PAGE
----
When was the last time you heard words like “eschatology” and “work” come together in the same sentence?What could the Bible’s teaching about the last things possibly have to do with early alarm clocks, buzzing phones, and laborious tasks? What does Jesus’ ever-imminent return have to do with production quotas or excel sheets? And what do the future promises of God have to do with our daily work? In this article, I want to persuade you of one, simple answer: everything.
The resurrection and daily labor
One of the most beautiful passages in the Bible concerning the last things is found in 1 Corinthians 15:35-58. In it, the apostle Paul utters cosmos-shaking statements about the nature of our resurrection bodies (v. 35-49), the second coming of Christ (v. 50-52), and the victory of Jesus over our greatest enemies: sin and death (v. 53-57). It’s as if Paul takes us on a journey spanning nothing short of the whole of human history and then places us right at the edge of eternity. When reading such a passage as 1 Corinthians 15, it’s easy to get overwhelmed by the sheer weight of Paul’s words.
If you’re anything like me, it’s tempting to shrug off Paul’s argument and think, “Well, that’s very nice, Paul, but I’ve got enough on my plate right now. I need to focus on normal things: school, work, and my family. I don’t have time to think about the future. I need to be here, now.” Here’s the thing… That might actually be where Paul expects, and even wants, our minds to go – to work, to family, to the constant grind of daily living. You see, Paul was not a naïve person. He didn’t travel throughout the Roman Empire in a kind of dreamy state, always-and-forever focused on a vague, distant future. No, Paul was a “tentmaker by trade” (Acts 18:3). He was a man who spent much of his days traveling from city to city, making and selling tents, preaching the good news of Jesus to whoever had an ear, and planting gospel-centered churches smack-dab in the middle of hostile cultural environments (see Acts 17:7).
In short, Paul was a busy man, and he knew how to get work done (see 1 Cor 15:10). So, when he spends an entire chapter talking about resurrection and future hope and the defeat of death, we needn’t write him off as a “dreamer.” There’s another reason why we can’t write Paul off as a dreamer, one found in the same chapter in the last sentence: “Therefore, my beloved brothers and sisters, be steadfast, immovable, always abounding in the work of the Lord, knowing that in the Lord your labor is not in vain” (15:58).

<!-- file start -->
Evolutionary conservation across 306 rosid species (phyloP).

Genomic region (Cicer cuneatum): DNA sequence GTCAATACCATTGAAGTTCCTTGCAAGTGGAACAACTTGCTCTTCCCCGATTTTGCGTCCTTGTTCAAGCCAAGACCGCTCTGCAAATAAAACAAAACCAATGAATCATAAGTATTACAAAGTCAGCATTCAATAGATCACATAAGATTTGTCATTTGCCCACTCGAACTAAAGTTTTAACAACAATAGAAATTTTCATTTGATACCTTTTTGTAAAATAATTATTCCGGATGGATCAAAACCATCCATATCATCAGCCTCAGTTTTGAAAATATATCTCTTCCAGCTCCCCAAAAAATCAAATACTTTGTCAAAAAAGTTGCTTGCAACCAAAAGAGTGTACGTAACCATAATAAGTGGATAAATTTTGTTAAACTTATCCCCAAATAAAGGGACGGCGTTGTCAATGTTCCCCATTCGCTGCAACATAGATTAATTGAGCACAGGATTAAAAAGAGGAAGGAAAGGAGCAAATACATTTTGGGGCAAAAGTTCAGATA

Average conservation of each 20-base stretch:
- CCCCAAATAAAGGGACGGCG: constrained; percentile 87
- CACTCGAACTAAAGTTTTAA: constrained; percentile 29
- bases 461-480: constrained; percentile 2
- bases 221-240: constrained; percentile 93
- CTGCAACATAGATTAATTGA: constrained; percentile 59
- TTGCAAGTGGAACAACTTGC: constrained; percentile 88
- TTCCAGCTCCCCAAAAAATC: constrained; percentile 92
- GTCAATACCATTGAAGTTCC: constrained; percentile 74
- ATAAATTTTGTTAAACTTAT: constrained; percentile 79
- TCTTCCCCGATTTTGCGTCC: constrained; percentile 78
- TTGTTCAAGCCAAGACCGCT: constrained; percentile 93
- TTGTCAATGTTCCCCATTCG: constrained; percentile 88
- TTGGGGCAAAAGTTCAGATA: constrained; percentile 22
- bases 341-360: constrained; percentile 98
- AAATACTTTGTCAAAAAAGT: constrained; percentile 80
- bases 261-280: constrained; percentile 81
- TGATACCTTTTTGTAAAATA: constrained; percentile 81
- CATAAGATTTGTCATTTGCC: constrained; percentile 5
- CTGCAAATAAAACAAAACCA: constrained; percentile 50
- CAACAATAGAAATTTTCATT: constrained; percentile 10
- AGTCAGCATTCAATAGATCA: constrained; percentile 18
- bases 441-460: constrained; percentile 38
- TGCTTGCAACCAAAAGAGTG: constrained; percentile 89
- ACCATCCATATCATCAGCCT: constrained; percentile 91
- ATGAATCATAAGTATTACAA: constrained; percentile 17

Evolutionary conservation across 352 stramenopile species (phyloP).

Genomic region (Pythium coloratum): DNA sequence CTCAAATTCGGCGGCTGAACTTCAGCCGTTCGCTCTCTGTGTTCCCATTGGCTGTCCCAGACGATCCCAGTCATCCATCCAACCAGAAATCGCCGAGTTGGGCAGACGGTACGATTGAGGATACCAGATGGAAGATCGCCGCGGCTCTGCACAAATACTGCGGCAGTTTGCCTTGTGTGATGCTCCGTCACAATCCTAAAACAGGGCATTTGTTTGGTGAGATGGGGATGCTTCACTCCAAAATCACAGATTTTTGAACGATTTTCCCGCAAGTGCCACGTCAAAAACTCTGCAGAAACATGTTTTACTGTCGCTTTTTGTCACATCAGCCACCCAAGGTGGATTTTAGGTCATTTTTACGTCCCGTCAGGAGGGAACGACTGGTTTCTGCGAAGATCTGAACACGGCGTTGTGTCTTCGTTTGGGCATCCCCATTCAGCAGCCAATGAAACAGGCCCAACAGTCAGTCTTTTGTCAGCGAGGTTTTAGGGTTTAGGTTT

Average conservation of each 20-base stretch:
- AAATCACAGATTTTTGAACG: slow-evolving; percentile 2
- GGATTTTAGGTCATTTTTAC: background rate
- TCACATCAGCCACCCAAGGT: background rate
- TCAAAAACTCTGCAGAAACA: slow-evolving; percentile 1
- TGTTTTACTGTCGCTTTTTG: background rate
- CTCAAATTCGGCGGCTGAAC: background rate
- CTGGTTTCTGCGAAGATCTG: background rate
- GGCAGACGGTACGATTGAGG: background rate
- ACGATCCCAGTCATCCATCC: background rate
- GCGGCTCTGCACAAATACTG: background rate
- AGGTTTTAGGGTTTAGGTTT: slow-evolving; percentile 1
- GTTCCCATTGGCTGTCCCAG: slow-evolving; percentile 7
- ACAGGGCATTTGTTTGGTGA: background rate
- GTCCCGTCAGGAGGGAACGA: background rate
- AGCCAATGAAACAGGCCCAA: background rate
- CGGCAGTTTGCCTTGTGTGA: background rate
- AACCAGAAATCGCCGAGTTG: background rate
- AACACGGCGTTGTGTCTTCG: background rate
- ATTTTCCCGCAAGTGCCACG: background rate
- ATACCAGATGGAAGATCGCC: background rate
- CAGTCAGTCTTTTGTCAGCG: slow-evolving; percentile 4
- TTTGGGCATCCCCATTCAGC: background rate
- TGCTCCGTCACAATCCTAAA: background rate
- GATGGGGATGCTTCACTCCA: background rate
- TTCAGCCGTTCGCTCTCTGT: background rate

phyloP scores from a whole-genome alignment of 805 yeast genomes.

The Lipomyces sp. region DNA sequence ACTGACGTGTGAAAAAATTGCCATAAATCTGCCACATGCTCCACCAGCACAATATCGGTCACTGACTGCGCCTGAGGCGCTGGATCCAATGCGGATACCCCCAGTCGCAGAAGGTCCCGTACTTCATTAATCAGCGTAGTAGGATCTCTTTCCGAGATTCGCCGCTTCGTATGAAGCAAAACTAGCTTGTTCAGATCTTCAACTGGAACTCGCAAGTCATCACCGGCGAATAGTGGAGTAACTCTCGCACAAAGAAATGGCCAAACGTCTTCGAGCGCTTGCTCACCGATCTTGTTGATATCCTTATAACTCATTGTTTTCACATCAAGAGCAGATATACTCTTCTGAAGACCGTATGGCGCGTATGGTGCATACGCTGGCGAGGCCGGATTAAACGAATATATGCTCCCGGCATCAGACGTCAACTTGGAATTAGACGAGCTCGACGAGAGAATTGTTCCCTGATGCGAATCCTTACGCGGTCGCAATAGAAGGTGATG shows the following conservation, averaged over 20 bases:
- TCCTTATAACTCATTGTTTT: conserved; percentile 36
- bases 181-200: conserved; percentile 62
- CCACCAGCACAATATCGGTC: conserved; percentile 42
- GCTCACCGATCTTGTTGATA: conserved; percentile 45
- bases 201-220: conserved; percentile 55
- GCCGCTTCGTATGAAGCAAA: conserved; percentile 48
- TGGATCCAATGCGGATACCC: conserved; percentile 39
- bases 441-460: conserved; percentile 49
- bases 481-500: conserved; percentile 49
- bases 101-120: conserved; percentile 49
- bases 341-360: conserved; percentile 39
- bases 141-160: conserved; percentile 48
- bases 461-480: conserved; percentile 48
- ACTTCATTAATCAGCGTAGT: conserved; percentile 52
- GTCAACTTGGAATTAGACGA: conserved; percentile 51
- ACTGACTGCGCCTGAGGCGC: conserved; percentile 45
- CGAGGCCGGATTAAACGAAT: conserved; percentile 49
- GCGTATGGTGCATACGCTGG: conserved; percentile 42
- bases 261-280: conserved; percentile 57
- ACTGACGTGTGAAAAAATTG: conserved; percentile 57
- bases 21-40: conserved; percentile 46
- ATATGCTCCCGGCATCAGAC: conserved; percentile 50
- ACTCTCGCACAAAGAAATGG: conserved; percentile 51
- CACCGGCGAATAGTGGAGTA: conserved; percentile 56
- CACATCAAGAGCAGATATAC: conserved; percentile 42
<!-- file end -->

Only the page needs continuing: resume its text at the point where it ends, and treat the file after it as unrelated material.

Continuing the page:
Abundance and promise
Do you see it? Paul could have ended 1 Corinthians 15 – a chapter bursting with faith in the future promises of God – simply by saying, “So, brothers and sisters, you don’t have to worry about earthly things. In fact, you should focus all your attention on the future, because that’s where your hope is!” But he doesn’t. Instead, Paul draws every bit of our attention back to the work of our daily lives. With one stroke of the pen, we are moved from contemplating the world’s future in Christ to the daily motions of following Jesus and doing his work. And, with the simple word “therefore,” Paul shows us there is a deep connection between the future promises of God – promises of resurrection and renewal – and the abounding work of our lives. It is a connection so deep that, at times, may seem unreal; never-the-less, Paul assures us that the connection between present labors and our future redemption is real, abounding, and meaningful.
So, Christian, I want to encourage you to ponder these last things anew. Consider the hope of resurrection and the glorious transformation of your earthly body (15:49). Morning by morning, find ways to remind yourself of Christ’s glorious return, which will occur “in the twinkling of an eye” (15:52). Contemplate a world in which the powers of sin and death have no more authority (15:54-57). As the apostle Peter says, “Set your hope fully on the grace of God that will be brought to you at the revelation of Jesus Christ” (1 Pet 1:13).
And then, get to work.